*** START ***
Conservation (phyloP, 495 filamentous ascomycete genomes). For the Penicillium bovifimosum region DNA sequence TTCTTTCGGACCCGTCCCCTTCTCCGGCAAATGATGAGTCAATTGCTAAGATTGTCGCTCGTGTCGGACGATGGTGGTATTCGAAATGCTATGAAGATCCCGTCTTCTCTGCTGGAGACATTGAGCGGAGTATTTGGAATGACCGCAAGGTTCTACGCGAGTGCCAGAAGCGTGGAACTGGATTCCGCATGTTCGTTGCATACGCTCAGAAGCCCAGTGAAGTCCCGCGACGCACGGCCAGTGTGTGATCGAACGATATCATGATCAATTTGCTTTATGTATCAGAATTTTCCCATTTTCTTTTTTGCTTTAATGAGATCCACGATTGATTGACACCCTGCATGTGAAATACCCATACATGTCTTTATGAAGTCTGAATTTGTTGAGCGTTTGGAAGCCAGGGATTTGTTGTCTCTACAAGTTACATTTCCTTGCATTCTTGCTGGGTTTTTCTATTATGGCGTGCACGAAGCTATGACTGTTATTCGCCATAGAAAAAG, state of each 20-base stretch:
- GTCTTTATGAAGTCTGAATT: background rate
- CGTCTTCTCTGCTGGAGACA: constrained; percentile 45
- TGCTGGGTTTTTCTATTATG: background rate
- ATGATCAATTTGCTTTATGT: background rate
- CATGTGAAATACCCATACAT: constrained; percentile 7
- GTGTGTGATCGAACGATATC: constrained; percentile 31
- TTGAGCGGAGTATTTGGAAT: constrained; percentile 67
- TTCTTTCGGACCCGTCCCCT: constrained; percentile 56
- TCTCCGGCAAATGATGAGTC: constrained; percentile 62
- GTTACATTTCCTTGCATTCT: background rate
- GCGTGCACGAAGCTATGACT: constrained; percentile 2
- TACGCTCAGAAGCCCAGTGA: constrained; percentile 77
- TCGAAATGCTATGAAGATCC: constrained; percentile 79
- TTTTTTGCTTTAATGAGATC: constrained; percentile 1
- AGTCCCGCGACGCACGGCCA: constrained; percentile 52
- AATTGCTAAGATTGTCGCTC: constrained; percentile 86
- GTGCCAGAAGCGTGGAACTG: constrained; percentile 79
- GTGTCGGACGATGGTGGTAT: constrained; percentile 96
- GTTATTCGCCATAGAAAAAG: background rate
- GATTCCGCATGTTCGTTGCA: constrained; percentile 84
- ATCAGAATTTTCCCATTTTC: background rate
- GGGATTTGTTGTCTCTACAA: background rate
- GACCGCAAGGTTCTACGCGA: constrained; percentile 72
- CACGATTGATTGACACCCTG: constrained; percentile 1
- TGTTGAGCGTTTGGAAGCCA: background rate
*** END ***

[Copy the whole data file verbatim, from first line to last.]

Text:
Conservation (phyloP, 495 filamentous ascomycete genomes). For the Penicillium bovifimosum region DNA sequence TTCTTTCGGACCCGTCCCCTTCTCCGGCAAATGATGAGTCAATTGCTAAGATTGTCGCTCGTGTCGGACGATGGTGGTATTCGAAATGCTATGAAGATCCCGTCTTCTCTGCTGGAGACATTGAGCGGAGTATTTGGAATGACCGCAAGGTTCTACGCGAGTGCCAGAAGCGTGGAACTGGATTCCGCATGTTCGTTGCATACGCTCAGAAGCCCAGTGAAGTCCCGCGACGCACGGCCAGTGTGTGATCGAACGATATCATGATCAATTTGCTTTATGTATCAGAATTTTCCCATTTTCTTTTTTGCTTTAATGAGATCCACGATTGATTGACACCCTGCATGTGAAATACCCATACATGTCTTTATGAAGTCTGAATTTGTTGAGCGTTTGGAAGCCAGGGATTTGTTGTCTCTACAAGTTACATTTCCTTGCATTCTTGCTGGGTTTTTCTATTATGGCGTGCACGAAGCTATGACTGTTATTCGCCATAGAAAAAG, state of each 20-base stretch:
- GTCTTTATGAAGTCTGAATT: background rate
- CGTCTTCTCTGCTGGAGACA: constrained; percentile 45
- TGCTGGGTTTTTCTATTATG: background rate
- ATGATCAATTTGCTTTATGT: background rate
- CATGTGAAATACCCATACAT: constrained; percentile 7
- GTGTGTGATCGAACGATATC: constrained; percentile 31
- TTGAGCGGAGTATTTGGAAT: constrained; percentile 67
- TTCTTTCGGACCCGTCCCCT: constrained; percentile 56
- TCTCCGGCAAATGATGAGTC: constrained; percentile 62
- GTTACATTTCCTTGCATTCT: background rate
- GCGTGCACGAAGCTATGACT: constrained; percentile 2
- TACGCTCAGAAGCCCAGTGA: constrained; percentile 77
- TCGAAATGCTATGAAGATCC: constrained; percentile 79
- TTTTTTGCTTTAATGAGATC: constrained; percentile 1
- AGTCCCGCGACGCACGGCCA: constrained; percentile 52
- AATTGCTAAGATTGTCGCTC: constrained; percentile 86
- GTGCCAGAAGCGTGGAACTG: constrained; percentile 79
- GTGTCGGACGATGGTGGTAT: constrained; percentile 96
- GTTATTCGCCATAGAAAAAG: background rate
- GATTCCGCATGTTCGTTGCA: constrained; percentile 84
- ATCAGAATTTTCCCATTTTC: background rate
- GGGATTTGTTGTCTCTACAA: background rate
- GACCGCAAGGTTCTACGCGA: constrained; percentile 72
- CACGATTGATTGACACCCTG: constrained; percentile 1
- TGTTGAGCGTTTGGAAGCCA: background rate